Downs, Dell, Moors, & Heath

Downs, Dell, Moors & Heath

No, the title of this post is not the name of a boy band (but it would be pretty cool right?). If you’ve ever read a novel set in the UK in the 1800s – 1900s, you’re likely to have come across a scene where a ‘spirited’ Bronte or Austen-esque heroine was standing or walking along some Moors. Or a Heath. Or Downs. Or (can you guess what’s next?) Dell. My point is, there are lots of names and when I come across any of these words in a book, I imagine the same grassy area at the top of a cliff, overlooking the ocean.

I should note that I’m talking about these spots in relation to physical geography. Almost each name has an alternate use, so don’t worry, I’m not referring to the Moors (people) of North Africa or the Heath chocolate bar (which I’ve never had because toffee sucks so I’m sure it sucks).

Downs: So what’s Downs? (Nothing, what’s downs with you?) A downland is referred to as a range of open chalk hill, and seems to especially refer to the chalk countryside in areas of England. Areas of downland are often known as downs, deriving from the Old English word ‘dūn’, meaning “hill”. I feel personally validated in agreeing with this because I recently visited the Seven Sisters Hills in England, and came across a sign to “South Downs Way”, which was actually the inspiration for this post.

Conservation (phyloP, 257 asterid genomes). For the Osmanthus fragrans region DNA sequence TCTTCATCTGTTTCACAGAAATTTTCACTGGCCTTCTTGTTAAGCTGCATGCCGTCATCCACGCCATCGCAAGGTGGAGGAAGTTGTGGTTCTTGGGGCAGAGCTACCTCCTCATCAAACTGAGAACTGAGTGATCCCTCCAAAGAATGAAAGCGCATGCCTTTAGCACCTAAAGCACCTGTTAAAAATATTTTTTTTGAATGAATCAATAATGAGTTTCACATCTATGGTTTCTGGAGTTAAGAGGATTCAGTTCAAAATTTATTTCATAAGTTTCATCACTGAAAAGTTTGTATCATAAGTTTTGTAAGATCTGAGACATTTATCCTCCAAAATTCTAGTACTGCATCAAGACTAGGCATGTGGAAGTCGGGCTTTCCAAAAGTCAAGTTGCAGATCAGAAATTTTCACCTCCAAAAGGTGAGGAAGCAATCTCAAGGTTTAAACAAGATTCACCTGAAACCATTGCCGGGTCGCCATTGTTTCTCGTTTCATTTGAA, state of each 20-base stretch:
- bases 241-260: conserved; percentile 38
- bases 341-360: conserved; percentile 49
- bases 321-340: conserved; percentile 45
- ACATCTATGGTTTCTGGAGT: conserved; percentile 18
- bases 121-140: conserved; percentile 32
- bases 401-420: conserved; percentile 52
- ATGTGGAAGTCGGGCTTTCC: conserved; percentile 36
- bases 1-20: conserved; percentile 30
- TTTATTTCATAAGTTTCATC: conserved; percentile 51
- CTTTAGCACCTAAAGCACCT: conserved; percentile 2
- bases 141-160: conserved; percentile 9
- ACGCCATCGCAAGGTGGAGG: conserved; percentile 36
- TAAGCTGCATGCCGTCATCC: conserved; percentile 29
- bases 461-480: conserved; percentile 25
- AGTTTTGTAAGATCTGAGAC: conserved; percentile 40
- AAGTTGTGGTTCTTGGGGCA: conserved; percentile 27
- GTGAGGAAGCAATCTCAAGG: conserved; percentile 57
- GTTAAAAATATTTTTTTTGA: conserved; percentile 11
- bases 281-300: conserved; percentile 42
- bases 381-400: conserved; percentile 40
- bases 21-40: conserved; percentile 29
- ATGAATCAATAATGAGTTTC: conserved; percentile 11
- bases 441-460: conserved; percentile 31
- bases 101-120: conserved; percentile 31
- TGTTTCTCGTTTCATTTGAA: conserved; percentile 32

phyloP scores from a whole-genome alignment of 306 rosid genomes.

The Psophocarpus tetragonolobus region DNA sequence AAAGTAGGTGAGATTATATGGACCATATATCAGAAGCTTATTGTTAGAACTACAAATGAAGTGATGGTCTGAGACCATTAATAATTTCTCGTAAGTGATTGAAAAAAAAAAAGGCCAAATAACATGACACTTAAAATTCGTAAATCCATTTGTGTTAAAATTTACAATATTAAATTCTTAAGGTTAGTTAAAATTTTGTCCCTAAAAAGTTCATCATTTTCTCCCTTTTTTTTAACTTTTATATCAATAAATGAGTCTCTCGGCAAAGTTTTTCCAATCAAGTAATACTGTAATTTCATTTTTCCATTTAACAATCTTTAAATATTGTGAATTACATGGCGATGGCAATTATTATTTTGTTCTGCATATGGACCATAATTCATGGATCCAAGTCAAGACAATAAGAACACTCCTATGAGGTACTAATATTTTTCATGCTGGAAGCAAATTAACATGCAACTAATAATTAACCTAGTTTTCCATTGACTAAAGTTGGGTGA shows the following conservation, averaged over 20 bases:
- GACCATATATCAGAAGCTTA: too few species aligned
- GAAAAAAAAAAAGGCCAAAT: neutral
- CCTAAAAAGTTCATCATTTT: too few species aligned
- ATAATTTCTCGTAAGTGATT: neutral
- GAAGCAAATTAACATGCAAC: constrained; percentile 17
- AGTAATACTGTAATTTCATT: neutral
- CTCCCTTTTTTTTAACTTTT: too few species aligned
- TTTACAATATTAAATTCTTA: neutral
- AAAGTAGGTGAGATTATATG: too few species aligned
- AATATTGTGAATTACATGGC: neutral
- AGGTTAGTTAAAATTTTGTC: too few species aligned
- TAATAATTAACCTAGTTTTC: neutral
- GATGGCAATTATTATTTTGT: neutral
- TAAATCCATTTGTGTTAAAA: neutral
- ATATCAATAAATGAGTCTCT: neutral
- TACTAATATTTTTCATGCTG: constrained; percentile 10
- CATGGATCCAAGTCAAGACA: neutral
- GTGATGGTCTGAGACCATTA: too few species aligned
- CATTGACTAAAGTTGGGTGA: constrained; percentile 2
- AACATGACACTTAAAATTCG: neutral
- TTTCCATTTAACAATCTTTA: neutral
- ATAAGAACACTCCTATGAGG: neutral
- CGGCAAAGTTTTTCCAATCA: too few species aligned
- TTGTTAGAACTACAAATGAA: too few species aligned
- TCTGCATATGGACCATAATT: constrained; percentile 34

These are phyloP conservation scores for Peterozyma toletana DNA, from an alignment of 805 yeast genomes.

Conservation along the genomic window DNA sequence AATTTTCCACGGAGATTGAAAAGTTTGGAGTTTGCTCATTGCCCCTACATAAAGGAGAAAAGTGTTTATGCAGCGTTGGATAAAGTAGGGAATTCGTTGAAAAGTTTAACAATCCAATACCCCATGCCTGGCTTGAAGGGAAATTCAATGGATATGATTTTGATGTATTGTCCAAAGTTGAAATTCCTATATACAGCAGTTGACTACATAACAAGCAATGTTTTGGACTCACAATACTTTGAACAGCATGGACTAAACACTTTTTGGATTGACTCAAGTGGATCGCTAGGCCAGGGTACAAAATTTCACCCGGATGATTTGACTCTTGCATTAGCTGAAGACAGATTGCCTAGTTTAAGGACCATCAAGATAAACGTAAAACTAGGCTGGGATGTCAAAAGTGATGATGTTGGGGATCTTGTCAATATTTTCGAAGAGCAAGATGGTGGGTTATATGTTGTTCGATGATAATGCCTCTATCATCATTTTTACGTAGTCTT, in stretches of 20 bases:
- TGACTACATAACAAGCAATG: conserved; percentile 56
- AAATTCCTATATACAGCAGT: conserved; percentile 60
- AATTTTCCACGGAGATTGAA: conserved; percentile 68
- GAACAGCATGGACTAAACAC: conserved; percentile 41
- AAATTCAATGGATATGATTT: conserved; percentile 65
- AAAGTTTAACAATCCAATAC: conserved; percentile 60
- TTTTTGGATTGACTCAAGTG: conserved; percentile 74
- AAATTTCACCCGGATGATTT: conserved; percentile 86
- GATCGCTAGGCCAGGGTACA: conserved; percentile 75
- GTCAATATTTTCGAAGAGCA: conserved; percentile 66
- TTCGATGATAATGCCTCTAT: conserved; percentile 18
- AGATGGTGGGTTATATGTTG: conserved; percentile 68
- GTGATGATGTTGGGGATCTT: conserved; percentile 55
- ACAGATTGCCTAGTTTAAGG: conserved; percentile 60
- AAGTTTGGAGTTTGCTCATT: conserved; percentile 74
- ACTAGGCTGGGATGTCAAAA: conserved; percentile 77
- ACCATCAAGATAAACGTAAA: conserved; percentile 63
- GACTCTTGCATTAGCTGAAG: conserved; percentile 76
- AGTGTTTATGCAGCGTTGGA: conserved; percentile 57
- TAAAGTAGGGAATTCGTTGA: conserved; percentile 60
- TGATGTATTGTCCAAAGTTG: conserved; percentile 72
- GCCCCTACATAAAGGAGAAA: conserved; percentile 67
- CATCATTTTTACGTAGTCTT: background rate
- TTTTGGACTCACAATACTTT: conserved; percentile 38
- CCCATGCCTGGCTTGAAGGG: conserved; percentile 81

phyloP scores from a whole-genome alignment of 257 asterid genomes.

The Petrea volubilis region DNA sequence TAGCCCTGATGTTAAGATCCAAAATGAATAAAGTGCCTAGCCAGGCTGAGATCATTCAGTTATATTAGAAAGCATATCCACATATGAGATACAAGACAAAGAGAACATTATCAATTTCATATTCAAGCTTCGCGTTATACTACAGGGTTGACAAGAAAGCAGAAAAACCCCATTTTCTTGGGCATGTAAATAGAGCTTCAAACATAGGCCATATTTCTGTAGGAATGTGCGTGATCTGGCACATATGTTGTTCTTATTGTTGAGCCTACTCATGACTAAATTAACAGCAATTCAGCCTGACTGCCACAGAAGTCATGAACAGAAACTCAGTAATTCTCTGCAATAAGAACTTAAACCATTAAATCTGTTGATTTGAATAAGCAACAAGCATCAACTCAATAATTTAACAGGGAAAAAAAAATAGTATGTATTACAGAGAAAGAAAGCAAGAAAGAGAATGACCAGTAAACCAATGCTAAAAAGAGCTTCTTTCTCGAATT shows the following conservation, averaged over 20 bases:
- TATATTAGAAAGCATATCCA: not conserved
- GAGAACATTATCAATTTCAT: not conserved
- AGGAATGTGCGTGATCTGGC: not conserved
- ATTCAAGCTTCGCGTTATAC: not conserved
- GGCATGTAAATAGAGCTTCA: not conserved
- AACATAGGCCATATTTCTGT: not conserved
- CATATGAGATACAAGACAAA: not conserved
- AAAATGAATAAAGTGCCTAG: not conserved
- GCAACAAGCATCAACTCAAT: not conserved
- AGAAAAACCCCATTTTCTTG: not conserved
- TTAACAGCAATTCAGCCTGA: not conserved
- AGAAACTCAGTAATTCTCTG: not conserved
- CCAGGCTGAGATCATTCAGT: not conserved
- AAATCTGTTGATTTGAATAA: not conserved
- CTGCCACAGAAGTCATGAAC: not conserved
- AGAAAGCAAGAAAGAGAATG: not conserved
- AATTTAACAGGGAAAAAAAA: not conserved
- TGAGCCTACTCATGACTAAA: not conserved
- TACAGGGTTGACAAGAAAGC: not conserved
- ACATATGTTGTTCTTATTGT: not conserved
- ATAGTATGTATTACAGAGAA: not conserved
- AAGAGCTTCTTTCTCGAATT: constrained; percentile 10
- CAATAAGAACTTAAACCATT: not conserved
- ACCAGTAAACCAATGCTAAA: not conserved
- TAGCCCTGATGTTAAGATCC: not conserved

Bookmarks Waypoints

Dell: Google “Dell” and the software company will take over the search results. A Dell in geography is “a secluded hollow or small valley usually covered with trees or turf.” . The word is related to the Middle English ‘delle’ and the Old English ‘dæl’, which means ‘valley’ . Also some words of warning: you’ll inevitably get the song “the farmer in the dell” stuck in your head and will actually end up googling the lyrics. Research is fun, isn’t it? Also, if the farmer is in the dell, then that means he took the wife and cow, dog, cat, mouse etc. there with him? Is that why the cheese stands alone? What happened to his Farm? Aren’t the barn and farmhouse worthy?

Moors: Moors or Moorland seems to be British in origin – it is defined as an “expanse of rolling infertile land”. Other definitions add to it by specifying that it is a type of upland / highland which, among other things, is determined by its elevation above sea level. It is also described as a boggy area.

Also, if you’ve read about moors, I’m like…70% sure that the moors have been described as ‘craggy’. Craggy actually means ‘a rough and uneven cliff or rock face’, and apparently can also be used to describe someone’s face “in an attractive way’. Not sure whether to say ouch or not…

Heath: Wuthering Heights is on my list of to-read classics, but Heathcliff comes to mind first even though I can’t make a clever book-related reference. Heath and Moors seem to generally mean the same thing – an area of land with poor, coarse soil, poor drainage and a peaty surface. Some descriptions call it a wasteland. Rough.

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Bookmark: Wuthering Heights by Emily Bronte, of course.
Waypoint: 50.7477° N, 0.1898° E are the coordinates for the Seven Sisters formation in Sussex, England. The walk is tough if you go on a rainy day and have to detour and haven’t trained at all, but its peace & wildness make it worth the trip.
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